UPDATE SEPTEMBER 2, 2014. A white plume, with a blue tint below, rose from the active fissure at Holuhraun in Iceland, which stretches to the northeast from Iceland’s Bárðarbunga volcano. Observers have been watching this volcano carefully. It is located beneath a large glacier in Iceland, and an explosive, ash-laden eruption could shut down European air space, as Eyjafjallajökull did for six days in April, 2010. The Holuhraun fissure fields have been erupting with high lava fountains since Sunday morning (August 31), with no apparent release of ash. Yesterday’s observed plume was the first such plume to be seen. It drifted east-northeast with a maximum height yesterday of 15,000 feet from the eruptive site. The plume formed a cloud with very sharp edges at the top and below, said the Icelandic Met Office (IMO), which added:
It didn‘t seem that any ash came from the cloud. The white color of the plume does not suggest any ash.
The IMO reports that activity in Holuhraun continued overnight last night at steady rate:
According to webcam observation there is no visible change in activity since yesterday with effusive lava eruption and fountains.
Seismic activity has been rather quiet this night. Biggest earthquake measured was early in the night, 3.1 in magnitude.
Yesterday (September 1, 2014), the Scientific Advisory Board of the Icelandic Civil Protection met and provided conclusions about the recent activity at the Bárðarbunga volcano and its related fissure fields, which heated up some weeks ago, around mid-August 2014. There have been thousands of small earthquakes and a few moderate ones, and now this week the lava fountains and plume at Holuhraun. You can read all the Scientific Advisory Board’s entire statement at IMO’s website (check the update for September 1).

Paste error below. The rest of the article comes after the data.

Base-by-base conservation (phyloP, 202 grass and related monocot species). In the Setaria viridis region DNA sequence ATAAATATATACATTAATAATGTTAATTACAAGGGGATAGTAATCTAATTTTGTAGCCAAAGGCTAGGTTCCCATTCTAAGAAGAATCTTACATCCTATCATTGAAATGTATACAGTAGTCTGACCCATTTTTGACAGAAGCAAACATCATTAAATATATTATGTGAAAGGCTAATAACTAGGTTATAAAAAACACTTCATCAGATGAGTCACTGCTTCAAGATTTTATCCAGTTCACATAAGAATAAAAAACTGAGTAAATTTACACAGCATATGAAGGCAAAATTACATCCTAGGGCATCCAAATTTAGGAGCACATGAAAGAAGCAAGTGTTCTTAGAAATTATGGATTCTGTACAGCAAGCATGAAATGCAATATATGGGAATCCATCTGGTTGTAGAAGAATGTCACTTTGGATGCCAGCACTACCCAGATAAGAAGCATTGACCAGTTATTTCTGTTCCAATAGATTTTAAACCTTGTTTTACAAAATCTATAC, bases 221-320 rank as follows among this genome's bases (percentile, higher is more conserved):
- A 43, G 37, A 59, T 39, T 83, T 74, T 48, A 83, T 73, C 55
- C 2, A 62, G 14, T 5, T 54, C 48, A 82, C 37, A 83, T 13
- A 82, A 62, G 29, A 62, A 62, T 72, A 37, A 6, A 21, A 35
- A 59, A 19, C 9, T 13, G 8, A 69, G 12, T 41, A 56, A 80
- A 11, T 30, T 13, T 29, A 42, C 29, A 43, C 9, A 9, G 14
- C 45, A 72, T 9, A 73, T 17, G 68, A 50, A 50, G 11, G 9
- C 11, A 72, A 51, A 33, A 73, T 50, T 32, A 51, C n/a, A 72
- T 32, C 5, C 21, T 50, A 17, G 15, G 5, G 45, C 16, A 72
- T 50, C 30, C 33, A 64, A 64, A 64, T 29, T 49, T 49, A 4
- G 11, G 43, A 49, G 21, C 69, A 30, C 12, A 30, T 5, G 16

Of most interest, perhaps, are the four scenarios of what might happen next. According to the advisory board on September 1:
It remains unclear how the situation will develop. Four scenarios are still considered most likely:
1. The migration of magma could stop, resulting in a gradual reduction in seismic activity and no further eruptions.
2. The dike could reach the Earth’s surface causing another eruption, possibly on a new fissure. Lava flow and (or) explosive activity cannot be excluded.
3. The intrusion reaches the surface and another eruption occurs where either the fissure is partly or entirely beneath Dyngjujökull [glacier]. This would most likely produce a flood in Jökulsá á Fjöllum and perhaps explosive, ash-producing activity.
4. An eruption in Bárðarbunga. The eruption could cause an outburst flood and possibly an explosive, ash-producing activity. In the event of a subglacial eruption, it is most likely that flooding would affect Jökulsá á Fjöllum. However it is not possible to exclude the following flood paths: Skjálfandafljót, Kaldakvísl, Skaftá and Grímsvötn.